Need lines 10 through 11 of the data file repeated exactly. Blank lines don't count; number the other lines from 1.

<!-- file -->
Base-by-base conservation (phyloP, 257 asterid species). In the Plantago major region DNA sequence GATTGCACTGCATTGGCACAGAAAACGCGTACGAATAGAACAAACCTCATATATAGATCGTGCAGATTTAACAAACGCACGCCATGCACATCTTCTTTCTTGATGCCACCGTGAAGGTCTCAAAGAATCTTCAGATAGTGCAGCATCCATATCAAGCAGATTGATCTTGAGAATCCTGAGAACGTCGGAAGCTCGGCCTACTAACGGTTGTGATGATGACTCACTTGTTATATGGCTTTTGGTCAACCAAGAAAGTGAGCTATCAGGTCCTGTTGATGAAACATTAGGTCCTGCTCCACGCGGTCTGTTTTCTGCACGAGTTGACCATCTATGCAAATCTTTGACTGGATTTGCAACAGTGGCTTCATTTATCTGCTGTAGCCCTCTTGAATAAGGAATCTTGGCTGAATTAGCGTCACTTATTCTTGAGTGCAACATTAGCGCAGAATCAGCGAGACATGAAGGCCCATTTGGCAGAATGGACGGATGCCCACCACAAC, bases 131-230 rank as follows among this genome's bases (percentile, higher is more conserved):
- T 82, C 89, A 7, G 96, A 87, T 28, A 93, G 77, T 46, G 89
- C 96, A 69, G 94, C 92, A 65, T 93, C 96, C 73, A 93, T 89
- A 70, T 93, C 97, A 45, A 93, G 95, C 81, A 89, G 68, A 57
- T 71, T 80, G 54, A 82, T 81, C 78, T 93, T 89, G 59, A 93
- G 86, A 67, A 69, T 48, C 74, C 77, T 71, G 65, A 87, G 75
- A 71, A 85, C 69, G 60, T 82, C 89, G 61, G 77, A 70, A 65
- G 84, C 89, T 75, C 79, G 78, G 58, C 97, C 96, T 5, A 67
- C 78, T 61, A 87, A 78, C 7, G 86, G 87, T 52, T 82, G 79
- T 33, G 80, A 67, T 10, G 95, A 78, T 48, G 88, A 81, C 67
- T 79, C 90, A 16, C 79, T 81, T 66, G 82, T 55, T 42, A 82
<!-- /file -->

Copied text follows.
- T 33, G 80, A 67, T 10, G 95, A 78, T 48, G 88, A 81, C 67
- T 79, C 90, A 16, C 79, T 81, T 66, G 82, T 55, T 42, A 82